[LMB] OT: Why, oh why do woman mystery story writers seem to be obsessed with clothes???

Corrina Lawson corrinaannelawson at gmail.com
Mon Dec 2 22:02:08 GMT 2019


Coming from the viewpoint of someone who writes a seamstress as a
protagonist in a steampunk story (The Curse of the Brimstone Contract, A
Hanging at Lotus Hall), and from someone who didn't pay that much attention
to clothing because, well, I'm good in t-shirts, jeans, and sweatshirts, it
was eye-opening to do so much research into clothing. Not just the clothes
themselves but the history of it, how it was used as a political weapon
against women, and how women took some of it back to weaponize.

Bra-burning was apocryphal, but the pushback against restrictive bras and
girdles was not. Women wearing miniskirts were often making a political
statement, as were men in leisure suits and Nehru jackets--out with the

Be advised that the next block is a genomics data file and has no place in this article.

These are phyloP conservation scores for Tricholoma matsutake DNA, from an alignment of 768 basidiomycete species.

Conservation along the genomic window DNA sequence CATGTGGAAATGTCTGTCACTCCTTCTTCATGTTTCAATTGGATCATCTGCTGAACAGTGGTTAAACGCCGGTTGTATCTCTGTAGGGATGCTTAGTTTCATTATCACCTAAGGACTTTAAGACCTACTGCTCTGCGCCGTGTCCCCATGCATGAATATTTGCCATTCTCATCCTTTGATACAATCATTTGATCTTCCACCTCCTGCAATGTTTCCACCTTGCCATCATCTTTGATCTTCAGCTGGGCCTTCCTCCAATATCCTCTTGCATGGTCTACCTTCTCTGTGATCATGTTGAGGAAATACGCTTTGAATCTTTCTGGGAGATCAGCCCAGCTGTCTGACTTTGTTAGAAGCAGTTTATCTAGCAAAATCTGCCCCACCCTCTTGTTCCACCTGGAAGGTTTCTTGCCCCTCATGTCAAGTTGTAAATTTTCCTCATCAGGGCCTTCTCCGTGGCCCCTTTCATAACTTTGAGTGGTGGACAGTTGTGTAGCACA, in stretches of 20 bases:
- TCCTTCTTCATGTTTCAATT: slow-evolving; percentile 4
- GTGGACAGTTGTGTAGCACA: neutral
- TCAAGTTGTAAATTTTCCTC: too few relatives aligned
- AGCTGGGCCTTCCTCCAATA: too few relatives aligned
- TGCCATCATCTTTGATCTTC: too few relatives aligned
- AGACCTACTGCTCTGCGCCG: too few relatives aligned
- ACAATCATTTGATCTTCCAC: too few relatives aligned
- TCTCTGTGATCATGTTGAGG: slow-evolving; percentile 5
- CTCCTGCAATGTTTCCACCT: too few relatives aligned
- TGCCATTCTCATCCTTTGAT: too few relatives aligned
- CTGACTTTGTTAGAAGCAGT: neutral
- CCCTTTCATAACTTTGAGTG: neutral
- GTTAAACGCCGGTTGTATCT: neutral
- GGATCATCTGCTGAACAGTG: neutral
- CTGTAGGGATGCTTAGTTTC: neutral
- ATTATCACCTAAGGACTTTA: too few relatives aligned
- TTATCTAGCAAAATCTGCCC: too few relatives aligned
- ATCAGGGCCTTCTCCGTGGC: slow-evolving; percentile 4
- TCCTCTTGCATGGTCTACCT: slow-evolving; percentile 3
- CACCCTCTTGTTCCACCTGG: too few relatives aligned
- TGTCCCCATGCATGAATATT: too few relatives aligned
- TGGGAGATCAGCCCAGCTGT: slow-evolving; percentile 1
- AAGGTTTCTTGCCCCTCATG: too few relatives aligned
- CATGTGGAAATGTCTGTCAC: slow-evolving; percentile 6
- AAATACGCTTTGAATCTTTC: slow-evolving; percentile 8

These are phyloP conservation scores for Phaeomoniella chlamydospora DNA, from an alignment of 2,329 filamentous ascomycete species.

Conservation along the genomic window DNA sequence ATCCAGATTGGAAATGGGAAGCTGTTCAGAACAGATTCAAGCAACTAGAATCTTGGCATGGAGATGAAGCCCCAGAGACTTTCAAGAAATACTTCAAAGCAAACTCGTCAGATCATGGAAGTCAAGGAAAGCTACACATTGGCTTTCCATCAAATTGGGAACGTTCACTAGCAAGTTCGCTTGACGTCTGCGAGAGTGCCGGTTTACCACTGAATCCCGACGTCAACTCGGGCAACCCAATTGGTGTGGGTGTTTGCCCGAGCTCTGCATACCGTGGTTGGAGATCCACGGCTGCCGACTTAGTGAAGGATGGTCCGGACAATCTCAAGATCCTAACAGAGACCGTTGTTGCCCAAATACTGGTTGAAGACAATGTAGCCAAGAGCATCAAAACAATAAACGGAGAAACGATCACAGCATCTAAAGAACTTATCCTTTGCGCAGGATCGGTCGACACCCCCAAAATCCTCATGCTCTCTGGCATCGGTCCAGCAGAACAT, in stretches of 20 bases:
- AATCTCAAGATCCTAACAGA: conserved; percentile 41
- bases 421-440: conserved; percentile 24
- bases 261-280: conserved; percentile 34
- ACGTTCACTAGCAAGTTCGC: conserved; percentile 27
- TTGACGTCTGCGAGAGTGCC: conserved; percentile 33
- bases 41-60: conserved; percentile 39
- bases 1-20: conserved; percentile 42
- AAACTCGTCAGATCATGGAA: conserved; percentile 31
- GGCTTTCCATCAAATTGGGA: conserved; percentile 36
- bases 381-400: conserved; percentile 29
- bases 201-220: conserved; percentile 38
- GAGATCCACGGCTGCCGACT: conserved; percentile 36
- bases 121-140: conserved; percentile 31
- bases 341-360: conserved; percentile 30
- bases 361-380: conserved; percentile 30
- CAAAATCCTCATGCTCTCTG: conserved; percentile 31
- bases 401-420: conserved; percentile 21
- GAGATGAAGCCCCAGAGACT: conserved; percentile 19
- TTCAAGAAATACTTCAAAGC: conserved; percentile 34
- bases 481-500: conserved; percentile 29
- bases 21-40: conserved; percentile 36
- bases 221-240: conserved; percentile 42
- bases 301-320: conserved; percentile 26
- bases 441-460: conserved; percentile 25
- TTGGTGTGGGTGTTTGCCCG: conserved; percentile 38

old, in with the new, in the latter case, though the new didn't last too
long. One comes to the conclusion that men's suits haven't changed much
over the last 100 years because they're still seen as a power move, whereas
women have had to pushback/assimilate more elements as their role has
changed in the U.S., particularly.

You can learn so much about a society when studying what people wear--and
with micro-societies as well. That's one of the elements of the excellent
"Pose" television show.

That said, of course, you can go overboard describing things as a writer.
While my character can tick off the exact list of clothes people are
wearing, for the sake of pacing, often she notes the quality of the fabric,
the cut, and the stitching.

And I have gained a newfound and profound respect for designers who work on
films and television shows.

Corrina
Who's enjoyed following this whole conversation.


More information about the Lois-Bujold mailing list